Since 2010, when the group of Ecochefs Maniva began to take part at the farmers market, things had started to get better. Apart from finding a good place to sell their organic certified khakis and bananas, the farmers from Agroprata now found new friends, others farmers, from all parts of Rio de Janeiro State. Also they began a personal relationship with the consumers that went every week to the market, looking eagerly for those special products. They were citizens and chefs, old people and children, lawyers and actors. For many of those it was the very first time they saw and could talk directly to a farmer. To Claudino and his colegues, certainly the first time they met that kind of people and were treated with so much admiration and respect. To their surprise they didn’t bargain much, in fact, the cordiality from both sides was so present that often they received and gave gifts.
That was how the Ecochefs met “bichinho” Claudino, Luis, Rita, and Agroprata farmers. Instituto Maniva had a stand at the Farmers Market. They were called to increase the public at the fair and that really worked. What they didn’t know was that they would begin a friendship they never imagined.
Soon the farmers invited the chefs to visit them at the forest. But that was not an easy task to convince the cooks to cross the town, one hour and a half drive with a bumpy road and astray lazy dogs, to get to that forgotten part of the district. The farmers wanted to show us everything: the forest, their homes, the khakis and banana trees. Proudly they showed them the dehydrator won as a gift in the past. But the most important thing was to take part at the Association monthly meeting.
It was worthwhile. The rest of the group received us with great joy. It seamed some Royal Family had arrived there, by their reaction of our presence and availability to listen to our suggestions. We felt slightly embarrassed with such a reverence.
We tasted a wonderful khaki and wild lemon juice in a plastic jar at the table at the end of the meeting room. Also, a banana and molasses cake which made the chefs joy but, unfortunately, also there were huge plastic bottles of sweet soft drinks and packages of cheap chips that made us review our list of issues to work with them.
They started thanking everyone for their presence and explaining the meeting agenda. First topic was their legal right for the land. It was a long claim since they discovered the remaining of an old slavery settlement that, by Brazilian law, gave them the right of ownership on that land. But new Brazilian laws, on the opposite, said they could’t stay there anymore because it was a “environmental protection area”. So the voices went louder.
There was some struggle and disagreement about the strategy that should be taken. The chefs sat at the corner, in silent. It was very knew to them to be at this rural reality and taking part in something they never though about. Their place in the food chain has always been at the end of it, the last link until the final actor, the consumer. Little they knew about the farming part, not saying the organization, the management, the governance. It was all too knew for them.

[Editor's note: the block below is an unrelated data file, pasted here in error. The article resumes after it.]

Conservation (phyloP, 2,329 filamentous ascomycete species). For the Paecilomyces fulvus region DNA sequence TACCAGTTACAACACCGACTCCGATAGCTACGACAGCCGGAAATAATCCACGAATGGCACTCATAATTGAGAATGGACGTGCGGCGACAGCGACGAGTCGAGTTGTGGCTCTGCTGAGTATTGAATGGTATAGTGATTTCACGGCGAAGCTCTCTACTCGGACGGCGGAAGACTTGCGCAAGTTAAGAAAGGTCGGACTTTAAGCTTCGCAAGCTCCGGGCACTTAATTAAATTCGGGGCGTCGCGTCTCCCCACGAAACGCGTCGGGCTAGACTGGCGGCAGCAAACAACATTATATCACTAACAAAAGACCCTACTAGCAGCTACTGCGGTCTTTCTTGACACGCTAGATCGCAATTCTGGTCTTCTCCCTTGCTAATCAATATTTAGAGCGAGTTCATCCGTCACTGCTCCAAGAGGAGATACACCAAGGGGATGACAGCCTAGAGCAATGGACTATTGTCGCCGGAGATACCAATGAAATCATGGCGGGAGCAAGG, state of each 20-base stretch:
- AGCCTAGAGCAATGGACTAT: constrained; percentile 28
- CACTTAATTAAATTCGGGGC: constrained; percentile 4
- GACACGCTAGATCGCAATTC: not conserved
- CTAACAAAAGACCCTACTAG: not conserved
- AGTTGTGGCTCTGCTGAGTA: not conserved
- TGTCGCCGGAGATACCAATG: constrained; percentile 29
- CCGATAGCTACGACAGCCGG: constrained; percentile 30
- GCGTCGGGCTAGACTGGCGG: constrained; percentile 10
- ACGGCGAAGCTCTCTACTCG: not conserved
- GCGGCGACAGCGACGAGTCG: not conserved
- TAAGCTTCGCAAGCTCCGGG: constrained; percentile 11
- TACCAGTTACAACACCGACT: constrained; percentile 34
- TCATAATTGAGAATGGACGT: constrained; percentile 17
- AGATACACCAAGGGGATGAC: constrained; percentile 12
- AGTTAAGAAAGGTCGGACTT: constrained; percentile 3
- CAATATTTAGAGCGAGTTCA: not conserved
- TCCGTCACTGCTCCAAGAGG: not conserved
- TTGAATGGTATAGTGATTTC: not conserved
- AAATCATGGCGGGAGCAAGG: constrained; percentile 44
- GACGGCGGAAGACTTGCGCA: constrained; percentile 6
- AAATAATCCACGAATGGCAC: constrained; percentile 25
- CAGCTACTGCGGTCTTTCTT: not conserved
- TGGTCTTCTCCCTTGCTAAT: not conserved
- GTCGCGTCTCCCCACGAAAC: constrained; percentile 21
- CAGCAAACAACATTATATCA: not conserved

They hadn’t realized Claudino has left the room. His tall and slightly bent figure now was coming back to the room where all seemed to talk at the same time. With a nod with the head he called one of the chefs outside. She obeyed. “Taste this”, he said, pouring carefully some of the orange liquid in a spoon. Curiously she smelled with surprise. It was an acid smell but sweet, at the same time. A flowery sent; exotic, but gentle. She knew it was a familiar sent. It took her two minutes to realize: “khaki vinegar!Did you know how to do it?”
“Yes, I have learned at the television” he answered, proudly
“Up in the mountains, at my house”
“But how did connect the tv from there? How you found out to do it?”
“I have my means… was watching a movie, the other day. The guy started to make some vinegar, out of apple. It didn’t seem difficult. I realized maybe I could try with those khakis that would never be sold because they get smashed on the way down the mountain.”
Claudino poured again, carefully, enough liquid to make the chef have a second try. She tasted it carefully, trying to get each note of the taste, scrutinizing it to the maximum detail. It was wondefull, strong, flavourfull without being too acid and aggressive to the mouth. She closed her eyes to save that taste for a very long time and she still can remember to tell other chefs the experience. It seamed minutes until she opened her eyes again to find Claudino smiling, a recognition smile, with pride.
Since then that vinegar passed from hand to hand of the most awarded cooks in Rio. It went to a chemistry lab to make sure it had the safe amount of acidity. It went to the university of agronomy to make sure it was well done. Many chefs and students tasted it at the Cooking Schools. The chefs start spreading the word until it reached the most prestigious restaurant in town, Lasai, one of the 50thBest Restaurant in the world. Today, Ecochef Rafa Costa e Silva uses only vinegar khaki organic vinegar from Claudino’s production in all his preparations. The product from the forest made the magic path between farmers and chefs.